Why My Meetings Sucked
Have you ever been a part of a project that you were really excited about and couldn't wait to start working on? One of those projects where, during the initial meetings, you just couldn't wait to see what the final product was going to look like? One of those things where you wish you could hop in a time machine and skip a year into the future just to see how it all turns out?
Recently, I was a part of a really exciting new project at TRG and in order to get the project planned correctly and all the details figured out we needed a meeting. One meeting led to two meetings and before any of us realized it, we had spent many hours and hours talking about this project with not much to show for it. It was then that my boss politely told me (yelled) my meetings were not efficient (sucked) and I needed to decrease their length (stop wasting everyone’s time) and increase their effectiveness (do your job).
With those positive words of encouragement I decided to speak with a few people here who have hosted a meeting or two in their day to get some advice and learn how to effectively structure and run my meetings.
Mandy Ferrato our Project Manager meets with anyone involved in projects and is regularly required to have very short very productive meetings with clients, vendors, stylists, etc…
Adam Wilde is our Studio Manager and Senior Photographer so he regularly has to switch hats between creative meetings with clients and business-y meetings as the Studio Manager.
It turns out, because they do it so often, they had some fantastic advice to give - so in case your meetings suck too, I decided to put it in a blog.
1. Make Your Objective Clear
Every meeting should have a purpose. Create a clear objective before the meeting starts so everyone knows what needs to be accomplished. If you can’t define an objective you probably shouldn't have the meeting. Having an agenda is a great way to make sure your objectives are clearly defined as well as helping you keep everyone on task throughout the meeting.
2. Don’t Over-Invite
If you are not invited to a meeting it is not akin to losing your Cool Kids Club Card. Only invite people who are needed - you are playing with company time and while it may seem fun to hang out with your friend from accounting for an hour, there’s probably better things he could be doing with his time.
3. Stay On Topic
Yes, that episode of (insert name of TV Show) was (insert emotion) and I hated when (character name) (did something that was shocking or funny or whatever) but unless you work at Buzzfeed or TV Guide, I can confidently say that’s probably not what the objective of your meeting is, so save that talk for the water cooler (whatever that is).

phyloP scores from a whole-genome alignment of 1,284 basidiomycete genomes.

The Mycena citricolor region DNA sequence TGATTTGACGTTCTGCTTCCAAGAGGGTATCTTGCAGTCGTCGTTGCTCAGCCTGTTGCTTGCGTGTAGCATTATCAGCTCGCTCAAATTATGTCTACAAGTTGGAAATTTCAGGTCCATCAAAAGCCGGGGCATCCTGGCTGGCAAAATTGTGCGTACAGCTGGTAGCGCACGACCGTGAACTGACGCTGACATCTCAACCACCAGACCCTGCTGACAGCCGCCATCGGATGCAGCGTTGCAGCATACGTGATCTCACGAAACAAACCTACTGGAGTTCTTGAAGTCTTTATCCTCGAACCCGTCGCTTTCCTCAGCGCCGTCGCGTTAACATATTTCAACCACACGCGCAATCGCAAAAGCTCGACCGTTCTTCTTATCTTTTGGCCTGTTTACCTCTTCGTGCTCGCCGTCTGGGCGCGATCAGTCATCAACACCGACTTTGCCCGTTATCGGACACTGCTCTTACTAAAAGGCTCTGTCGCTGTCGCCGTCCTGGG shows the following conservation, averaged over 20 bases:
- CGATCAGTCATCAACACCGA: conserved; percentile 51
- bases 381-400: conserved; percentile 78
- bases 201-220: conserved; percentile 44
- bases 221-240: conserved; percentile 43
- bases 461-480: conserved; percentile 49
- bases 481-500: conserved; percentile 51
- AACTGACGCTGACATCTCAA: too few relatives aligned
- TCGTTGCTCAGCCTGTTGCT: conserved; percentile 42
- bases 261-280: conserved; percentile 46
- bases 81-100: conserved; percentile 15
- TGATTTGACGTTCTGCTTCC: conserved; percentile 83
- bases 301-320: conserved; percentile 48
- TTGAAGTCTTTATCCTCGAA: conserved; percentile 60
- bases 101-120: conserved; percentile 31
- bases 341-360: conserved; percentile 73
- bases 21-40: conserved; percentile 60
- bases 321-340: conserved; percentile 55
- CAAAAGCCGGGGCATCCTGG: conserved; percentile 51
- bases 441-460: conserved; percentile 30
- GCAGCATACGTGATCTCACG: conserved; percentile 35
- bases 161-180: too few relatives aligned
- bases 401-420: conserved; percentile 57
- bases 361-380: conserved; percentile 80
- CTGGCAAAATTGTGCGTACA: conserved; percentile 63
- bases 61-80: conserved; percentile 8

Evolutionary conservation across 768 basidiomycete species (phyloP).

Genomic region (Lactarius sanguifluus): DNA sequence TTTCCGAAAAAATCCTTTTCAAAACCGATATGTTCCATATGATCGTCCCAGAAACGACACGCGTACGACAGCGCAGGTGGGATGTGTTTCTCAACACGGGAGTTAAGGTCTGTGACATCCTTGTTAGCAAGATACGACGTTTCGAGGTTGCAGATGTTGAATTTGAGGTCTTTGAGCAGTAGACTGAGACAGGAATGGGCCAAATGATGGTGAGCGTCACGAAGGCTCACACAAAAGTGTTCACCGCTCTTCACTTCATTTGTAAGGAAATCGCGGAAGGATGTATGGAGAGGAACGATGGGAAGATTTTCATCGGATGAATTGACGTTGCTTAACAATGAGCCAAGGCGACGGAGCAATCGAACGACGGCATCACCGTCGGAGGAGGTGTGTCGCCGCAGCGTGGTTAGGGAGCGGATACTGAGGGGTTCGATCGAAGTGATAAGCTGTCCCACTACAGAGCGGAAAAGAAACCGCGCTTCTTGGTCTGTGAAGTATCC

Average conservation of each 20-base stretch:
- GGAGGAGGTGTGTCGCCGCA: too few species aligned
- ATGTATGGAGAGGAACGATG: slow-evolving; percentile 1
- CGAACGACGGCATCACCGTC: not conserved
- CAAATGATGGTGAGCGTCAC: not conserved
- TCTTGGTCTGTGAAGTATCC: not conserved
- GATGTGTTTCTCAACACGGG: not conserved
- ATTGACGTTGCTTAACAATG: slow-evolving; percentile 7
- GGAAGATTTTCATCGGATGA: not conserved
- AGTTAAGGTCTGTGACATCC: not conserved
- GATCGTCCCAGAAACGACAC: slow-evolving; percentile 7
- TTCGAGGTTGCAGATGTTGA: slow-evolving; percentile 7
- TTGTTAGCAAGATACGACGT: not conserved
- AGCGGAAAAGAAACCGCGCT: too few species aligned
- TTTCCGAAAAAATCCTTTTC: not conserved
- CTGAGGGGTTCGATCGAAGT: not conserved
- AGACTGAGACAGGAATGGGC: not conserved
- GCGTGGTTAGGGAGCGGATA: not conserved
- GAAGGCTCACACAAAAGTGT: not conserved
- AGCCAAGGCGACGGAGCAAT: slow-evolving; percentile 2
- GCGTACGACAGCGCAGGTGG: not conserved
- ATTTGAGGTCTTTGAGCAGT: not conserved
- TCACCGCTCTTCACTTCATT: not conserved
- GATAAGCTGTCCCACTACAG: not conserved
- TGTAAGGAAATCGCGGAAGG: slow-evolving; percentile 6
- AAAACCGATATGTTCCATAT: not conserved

Sometimes you are going to have to be the moderator in this situation and make sure the meeting is not derailed - by actively keeping the talk on track. If it starts to swerve off track, reel it back in.
4. Start on Time, End on Time
If the meeting starts at 10 and you have 15 minutes to decide on a location for a video, start the discussion at 10. Use up all the allotted time you have, because at 10:15 you should have your decision. Having an End Time not only allows people to manage their schedules better, but puts a finality on the discussions and helps to curb the talking in circles that sometimes may happen when a decision needs to be made.
5. Ban Technology
Sometimes this is easier said than done. Do your best to not be on your phone reading emails and letting your mind wander to other tasks or ideas. If you zone out for a few minutes onto something else you will inevitably lose track of the current discussion and have to be brought up to speed again when you zone back in. (cough cough Adam Wilde cough cough)
6. Next Step
When you leave a meeting, everyone should be very clear on what the next steps are and what they are personally responsible for.
7. Follow up
Always send a follow-up to everyone involved to reinforce everything that was said as well as have a written account for people to look back on in case they need reminding on what decisions were made/what the next steps are.
Using these guidelines (and they are just guidelines, informal inefficient meetings are sometimes a better fit in certain situations) my meetings have accomplished more in much shorter time periods, which has shown a marked improvement in the flow and efficiency of my projects in general.
So, given the amount of projects the studio is juggling on a daily basis it makes sense that we would need to know how and actively participate in running efficient meetings. And, I have seen a tangible increase in how smoothly my projects are running now and how much shorter my meetings need to be - so I guess its safe to say my boss was right.
Just don’t tell him I said that. It goes to his head.
Do you have any meeting suggestions I didn't touch on here? Please share them with me in the comments below. I need all the help I can get.